Air Pollution Control Program

Area Source Standard Updates

What is an Area Source of Hazardous Air Pollutants and Why is it regulated?

Hazardous Air Pollutants, or HAPs, are toxic air pollutants that are known or suspected to cause cancer or other serious health effects (such as birth defects) or to cause adverse environmental effects. The Environmental Protection Agency, or EPA, has put together a list of 187 air pollutants that are considered HAPs.

Facilities that have the potential to generate at least 10 tons annually of a single hazardous air pollutant or at least 25 tons annually of a combination of all the hazardous air pollutants are called point (or major) sources.  An area source is a facility that has the potential to generate less than those levels of HAPs.

Point sources produce quite a bit of HAPs and are regulated by EPA. Area sources can contribute significantly to air pollution when several are located close to each other like in urban areas. The Clean Air Act, or CAA, required EPA to identify at least 30 HAPs that pose the greatest potential health threat in urban areas. EPA identified 33 urban HAPs (or air toxics). The CAA also required EPA to identify and regulate area source categories that represent 90 percent of the emissions of these urban HAPs.

Note icon. Note:
Due to the vast quantity of area sources regulated under the Generally Available Control Technology, or GACT, area source regulations and limited state resources, the department has not taken enforcement delegation of most the Hazardous Air Pollutant, or HAP, area source regulations with the exception of 40 CFR 63, Subpart M (commercial Dry-cleaning) and any others listed in Table 1 below.  However, the department is including the HAP area source regulations in our Title V permitting requirements for any HAP area sources which are otherwise Part 70 or intermediate sources.

EPA Region 7 contact responsible for the particular area source requirements

What are the State of Missouri Areas Source Requirements

Although the state has not taken enforcement delegation for most of the area source regulations, this does not mean that an area source is not subject to these requirements.  Area source requirements are federally enforceable and EPA can enforce these standards.  Table 1 below lists areas source requirements for which the Air Program is conducting compliance enforcement activities.  At this time the Air Pollution Control Program recommends facilities submit any notifications or other required reports for any emission units that are subject to the area source requirements to the Air Program in addition to the EPA.  Question regarding applicability of an area source standard to your facility or related compliance reporting issues should be directed to EPA Region 7 staff at the resource link below.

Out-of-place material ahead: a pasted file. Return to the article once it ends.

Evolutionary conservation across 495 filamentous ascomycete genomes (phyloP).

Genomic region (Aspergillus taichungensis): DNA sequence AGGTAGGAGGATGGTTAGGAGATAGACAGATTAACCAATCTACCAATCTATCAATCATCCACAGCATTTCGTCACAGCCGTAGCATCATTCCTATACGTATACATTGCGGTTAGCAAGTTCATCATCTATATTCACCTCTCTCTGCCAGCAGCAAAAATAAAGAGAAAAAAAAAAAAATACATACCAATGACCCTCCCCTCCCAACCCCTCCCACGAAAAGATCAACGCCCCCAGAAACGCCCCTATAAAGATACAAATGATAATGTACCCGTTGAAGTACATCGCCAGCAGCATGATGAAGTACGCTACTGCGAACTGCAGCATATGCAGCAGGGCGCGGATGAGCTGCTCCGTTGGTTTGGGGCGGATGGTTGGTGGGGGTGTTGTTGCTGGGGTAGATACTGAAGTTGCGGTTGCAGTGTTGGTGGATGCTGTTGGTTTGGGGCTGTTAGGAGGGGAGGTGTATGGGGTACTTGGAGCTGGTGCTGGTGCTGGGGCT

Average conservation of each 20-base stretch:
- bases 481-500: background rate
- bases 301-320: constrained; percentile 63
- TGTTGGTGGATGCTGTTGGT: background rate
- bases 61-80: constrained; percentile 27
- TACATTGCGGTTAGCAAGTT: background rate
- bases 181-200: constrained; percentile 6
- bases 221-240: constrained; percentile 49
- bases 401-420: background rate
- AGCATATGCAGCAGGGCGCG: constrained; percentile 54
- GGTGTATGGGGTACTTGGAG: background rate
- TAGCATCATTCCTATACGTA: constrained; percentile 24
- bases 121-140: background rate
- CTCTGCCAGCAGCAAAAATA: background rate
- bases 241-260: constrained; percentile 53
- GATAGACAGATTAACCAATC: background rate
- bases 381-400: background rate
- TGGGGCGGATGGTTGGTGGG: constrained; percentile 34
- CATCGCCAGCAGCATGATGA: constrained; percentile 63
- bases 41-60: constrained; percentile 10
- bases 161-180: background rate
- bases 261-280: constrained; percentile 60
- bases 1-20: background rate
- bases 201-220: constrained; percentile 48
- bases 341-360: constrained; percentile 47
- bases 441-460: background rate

Resources

EPA Compilation of Area Source Rules

EPA Area Source Standard

EPA Region 7 contacts

Table 1 On-line Compliance Resources for Missouri Area Source Requirements

40 CFR 63 Subpart and Source Category
Federal Register Notice
Compliance Date for
Existing Sources
Initial Notification Due
Title V Permit Requirement1
Notification of Compliance Due
Additional Information

9/22/1993

(58FR49354)

9/23/1996
-
Exempt
-

Dry Cleaner Notification of Compliance Status, Form--MO 780-1987

Dry Cleaner Calendar

Korean Dry Cleaner Calendar

Amended EPA Regulations for Perchloroethylene Dry Cleaners

Korean Amended EPA Regulations for Perchloroethylene Dry Cleaners

Dry Cleaners and The Clean Air Act, Fact Sheet--PUB2201

1Affected facilities are exempt from Title V permit requirements provided they are not required to obtain a permit for another reason.

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